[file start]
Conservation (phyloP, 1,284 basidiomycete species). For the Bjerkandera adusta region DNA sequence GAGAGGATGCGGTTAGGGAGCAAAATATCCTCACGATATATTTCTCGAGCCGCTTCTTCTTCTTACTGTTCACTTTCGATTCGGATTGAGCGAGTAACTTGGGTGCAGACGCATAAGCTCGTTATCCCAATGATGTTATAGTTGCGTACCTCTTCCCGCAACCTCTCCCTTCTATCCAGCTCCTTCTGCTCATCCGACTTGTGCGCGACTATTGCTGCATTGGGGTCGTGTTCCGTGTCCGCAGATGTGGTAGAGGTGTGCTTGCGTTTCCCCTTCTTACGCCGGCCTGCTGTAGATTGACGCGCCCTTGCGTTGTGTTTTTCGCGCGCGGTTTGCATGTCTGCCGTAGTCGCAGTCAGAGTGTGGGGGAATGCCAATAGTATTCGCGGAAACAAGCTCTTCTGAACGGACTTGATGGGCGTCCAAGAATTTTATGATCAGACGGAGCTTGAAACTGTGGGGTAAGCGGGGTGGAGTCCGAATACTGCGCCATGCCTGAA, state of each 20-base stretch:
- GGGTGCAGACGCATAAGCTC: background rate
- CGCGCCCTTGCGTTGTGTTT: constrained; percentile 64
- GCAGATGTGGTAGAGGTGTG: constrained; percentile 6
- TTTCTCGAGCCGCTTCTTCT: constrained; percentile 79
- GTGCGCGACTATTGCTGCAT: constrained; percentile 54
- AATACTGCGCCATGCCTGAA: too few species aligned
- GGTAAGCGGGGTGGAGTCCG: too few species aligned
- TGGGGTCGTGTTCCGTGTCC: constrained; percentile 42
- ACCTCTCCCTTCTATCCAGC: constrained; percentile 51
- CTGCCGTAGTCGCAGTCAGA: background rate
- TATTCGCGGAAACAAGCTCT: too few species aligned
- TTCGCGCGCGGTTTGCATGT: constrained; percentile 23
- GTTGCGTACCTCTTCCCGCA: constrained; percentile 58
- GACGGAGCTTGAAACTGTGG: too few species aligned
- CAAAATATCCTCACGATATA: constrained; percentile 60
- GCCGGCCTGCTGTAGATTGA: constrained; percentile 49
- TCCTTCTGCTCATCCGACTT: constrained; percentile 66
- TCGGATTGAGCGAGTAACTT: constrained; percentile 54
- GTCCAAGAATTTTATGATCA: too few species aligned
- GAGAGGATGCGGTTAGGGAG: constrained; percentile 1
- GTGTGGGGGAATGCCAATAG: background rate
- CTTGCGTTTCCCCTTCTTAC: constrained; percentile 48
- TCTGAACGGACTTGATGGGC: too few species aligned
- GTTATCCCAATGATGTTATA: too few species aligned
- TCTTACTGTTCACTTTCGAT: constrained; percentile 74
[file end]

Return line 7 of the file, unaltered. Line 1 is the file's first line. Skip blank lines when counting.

- AATACTGCGCCATGCCTGAA: too few species aligned